Archie Garner’s connection to Hough Bakery is almost physical.
Garner, who started working at Hough after high school in the mid-’60s, talks like his story and Hough’s are one in the same. Maybe that’s because since the iconic bakery closed in 1992, Garner has been the unofficial keeper of its legacy. A bakery that once boasted more than 70 locations now exists only in a small Collinwood storefront as Archie’s Lakeshore Bakery. It’s the only place you can find Hough’s famous white cake, butter cookies, coconut bars, daffodil cakes and Hungarian delights.
“These are my babies,” Garner says with a chuckle.
It hasn’t been easy. As an African-American, Garner started in Hough’s sanitation department and only became a baker after filing a grievance with the union. Then he had to trick the other bakers into sharing their secrets. “They really didn’t teach anybody anything,” he recalls. But Garner knew how to charm them. “I love to laugh, and they loved to be laughed at when they tell jokes, so we were a perfect fit.”
These days, Garner still makes everything from scratch — no powdered eggs, only the best flour and sugar. “It’s still the Hough recipe, just with the Archie touch,” he says.
Take the Hungarian delights, made with raspberry and fudge filling between two butter cookies. Garner’s dedication to the original fudge recipe, which doesn’t include any binding agents, means they’re only available during the colder months.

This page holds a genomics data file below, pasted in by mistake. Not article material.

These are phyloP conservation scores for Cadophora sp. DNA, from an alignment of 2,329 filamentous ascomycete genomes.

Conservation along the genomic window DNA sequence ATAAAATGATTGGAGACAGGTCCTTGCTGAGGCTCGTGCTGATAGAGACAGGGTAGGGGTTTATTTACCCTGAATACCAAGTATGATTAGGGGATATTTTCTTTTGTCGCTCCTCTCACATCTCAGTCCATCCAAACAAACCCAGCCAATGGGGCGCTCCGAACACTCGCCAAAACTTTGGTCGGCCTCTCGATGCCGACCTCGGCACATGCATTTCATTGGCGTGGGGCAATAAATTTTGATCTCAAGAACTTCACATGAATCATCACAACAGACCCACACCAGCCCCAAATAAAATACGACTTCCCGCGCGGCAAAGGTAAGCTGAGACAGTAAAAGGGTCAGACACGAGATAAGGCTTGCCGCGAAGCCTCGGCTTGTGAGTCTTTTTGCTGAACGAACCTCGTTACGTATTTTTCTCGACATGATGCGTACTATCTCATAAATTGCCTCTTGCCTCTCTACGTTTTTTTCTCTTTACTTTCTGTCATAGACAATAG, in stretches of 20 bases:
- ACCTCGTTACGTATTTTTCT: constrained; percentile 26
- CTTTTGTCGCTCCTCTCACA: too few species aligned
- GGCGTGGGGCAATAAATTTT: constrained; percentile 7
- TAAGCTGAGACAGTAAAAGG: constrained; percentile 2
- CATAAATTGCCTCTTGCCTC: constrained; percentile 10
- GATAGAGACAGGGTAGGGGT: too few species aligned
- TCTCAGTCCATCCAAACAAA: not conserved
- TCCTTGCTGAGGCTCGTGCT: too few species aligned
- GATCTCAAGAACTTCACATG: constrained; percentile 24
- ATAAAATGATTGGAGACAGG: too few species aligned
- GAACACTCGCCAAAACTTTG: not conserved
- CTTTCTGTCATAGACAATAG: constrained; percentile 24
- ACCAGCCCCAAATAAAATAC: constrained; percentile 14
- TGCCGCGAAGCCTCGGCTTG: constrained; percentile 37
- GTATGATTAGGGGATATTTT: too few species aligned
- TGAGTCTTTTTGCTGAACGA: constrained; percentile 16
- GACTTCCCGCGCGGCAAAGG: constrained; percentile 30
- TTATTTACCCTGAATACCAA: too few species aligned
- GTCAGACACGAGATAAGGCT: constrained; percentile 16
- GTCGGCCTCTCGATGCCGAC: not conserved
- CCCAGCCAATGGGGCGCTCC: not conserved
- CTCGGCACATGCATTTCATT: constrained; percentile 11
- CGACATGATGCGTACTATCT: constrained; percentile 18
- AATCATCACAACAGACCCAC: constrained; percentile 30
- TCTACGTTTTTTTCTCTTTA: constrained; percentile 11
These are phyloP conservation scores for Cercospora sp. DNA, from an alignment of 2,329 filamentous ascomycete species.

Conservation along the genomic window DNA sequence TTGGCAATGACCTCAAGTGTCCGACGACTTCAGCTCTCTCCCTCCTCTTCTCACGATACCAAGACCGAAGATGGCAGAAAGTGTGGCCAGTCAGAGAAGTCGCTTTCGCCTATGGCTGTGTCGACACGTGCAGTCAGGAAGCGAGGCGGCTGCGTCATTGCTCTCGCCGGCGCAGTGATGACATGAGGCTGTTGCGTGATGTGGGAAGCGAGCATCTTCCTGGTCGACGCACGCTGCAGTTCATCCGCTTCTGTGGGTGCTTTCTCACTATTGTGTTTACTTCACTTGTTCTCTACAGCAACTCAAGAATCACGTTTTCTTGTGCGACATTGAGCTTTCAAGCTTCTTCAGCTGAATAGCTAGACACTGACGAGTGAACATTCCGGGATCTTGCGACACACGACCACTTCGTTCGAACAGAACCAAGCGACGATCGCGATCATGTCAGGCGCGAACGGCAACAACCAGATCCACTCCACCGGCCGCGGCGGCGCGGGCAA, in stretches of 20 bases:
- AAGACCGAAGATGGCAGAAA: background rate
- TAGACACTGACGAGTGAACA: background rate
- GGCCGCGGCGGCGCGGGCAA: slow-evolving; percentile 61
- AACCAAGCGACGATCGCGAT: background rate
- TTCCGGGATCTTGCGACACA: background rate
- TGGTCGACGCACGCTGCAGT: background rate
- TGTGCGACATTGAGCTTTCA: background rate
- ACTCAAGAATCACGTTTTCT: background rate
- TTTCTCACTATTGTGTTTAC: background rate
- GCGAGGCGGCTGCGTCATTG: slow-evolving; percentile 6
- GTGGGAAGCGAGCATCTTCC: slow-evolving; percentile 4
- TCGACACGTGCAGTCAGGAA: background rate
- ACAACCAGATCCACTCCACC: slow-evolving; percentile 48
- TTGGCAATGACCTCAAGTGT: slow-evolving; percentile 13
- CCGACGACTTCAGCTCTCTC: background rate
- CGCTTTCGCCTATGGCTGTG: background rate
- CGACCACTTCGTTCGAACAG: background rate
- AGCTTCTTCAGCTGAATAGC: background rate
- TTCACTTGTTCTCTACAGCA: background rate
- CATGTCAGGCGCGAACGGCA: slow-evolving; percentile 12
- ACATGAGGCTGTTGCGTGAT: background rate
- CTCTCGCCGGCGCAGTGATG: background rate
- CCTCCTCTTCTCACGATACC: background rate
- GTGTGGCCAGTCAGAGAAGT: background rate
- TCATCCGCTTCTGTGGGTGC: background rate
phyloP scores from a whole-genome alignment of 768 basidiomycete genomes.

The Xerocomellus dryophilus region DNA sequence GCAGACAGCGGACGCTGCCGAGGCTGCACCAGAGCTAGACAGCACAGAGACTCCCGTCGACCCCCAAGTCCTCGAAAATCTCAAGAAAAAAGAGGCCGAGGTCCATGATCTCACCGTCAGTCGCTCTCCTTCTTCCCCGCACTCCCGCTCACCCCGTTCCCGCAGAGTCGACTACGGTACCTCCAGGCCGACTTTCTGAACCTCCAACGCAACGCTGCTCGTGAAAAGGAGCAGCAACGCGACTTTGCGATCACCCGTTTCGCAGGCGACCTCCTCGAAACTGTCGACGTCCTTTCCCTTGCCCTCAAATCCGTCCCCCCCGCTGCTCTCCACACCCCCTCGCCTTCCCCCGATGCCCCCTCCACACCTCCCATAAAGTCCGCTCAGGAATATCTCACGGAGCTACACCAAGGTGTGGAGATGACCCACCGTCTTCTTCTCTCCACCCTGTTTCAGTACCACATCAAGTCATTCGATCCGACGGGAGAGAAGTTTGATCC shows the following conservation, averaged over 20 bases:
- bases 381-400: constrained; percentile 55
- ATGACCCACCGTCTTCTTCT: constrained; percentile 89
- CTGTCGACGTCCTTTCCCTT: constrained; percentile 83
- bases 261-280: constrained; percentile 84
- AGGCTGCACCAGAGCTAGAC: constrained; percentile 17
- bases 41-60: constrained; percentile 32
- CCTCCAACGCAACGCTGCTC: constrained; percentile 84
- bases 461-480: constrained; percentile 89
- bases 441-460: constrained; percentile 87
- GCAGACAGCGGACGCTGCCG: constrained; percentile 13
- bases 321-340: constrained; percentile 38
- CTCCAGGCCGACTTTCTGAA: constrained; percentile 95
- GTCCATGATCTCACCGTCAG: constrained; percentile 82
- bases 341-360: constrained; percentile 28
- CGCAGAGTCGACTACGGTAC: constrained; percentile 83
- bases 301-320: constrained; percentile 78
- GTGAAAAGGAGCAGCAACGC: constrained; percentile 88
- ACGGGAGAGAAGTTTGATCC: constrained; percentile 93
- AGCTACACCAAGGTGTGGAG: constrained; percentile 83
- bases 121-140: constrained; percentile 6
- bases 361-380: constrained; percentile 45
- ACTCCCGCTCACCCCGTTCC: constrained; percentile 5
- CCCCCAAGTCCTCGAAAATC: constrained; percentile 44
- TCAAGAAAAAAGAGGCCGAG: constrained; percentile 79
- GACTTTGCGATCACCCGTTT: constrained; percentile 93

“[Scratch] bakers these days are really rare,” he says. So it’s especially gratifying to feature some of Northeast Ohio’s best bakeries in this issue. Yet, many of those seem to be threatened as well. A few bakeries asked not to be included in our list, because they didn’t have the help or energy to take on more business.
Garner’s shop is in trouble too. His rent doubled in June, and he’s not sure how long he can survive. While he’s looking for new digs, it’s a struggle. Most of his customers live in the burbs, where rents are steep and the cost to replace his equipment is prohibitive.
Yet, even at 70, Garner has no intentions of stopping, even if he loses the shop. “If I turned my basement into a bakery and just catered to whoever I could, I would not stop baking,” he says. “I couldn’t stop doing this. I won’t stop doing it.”
Hough is a part of him, just like it is for so many Clevelanders.
“I have people come into the shop and cry because they remember their grandmother taking them downtown to a Hough store or going into a Hough store in the suburbs. Those memories just never leave you — and neither does that taste,” he says. “Hough is a bloodline, and we share the same thing.”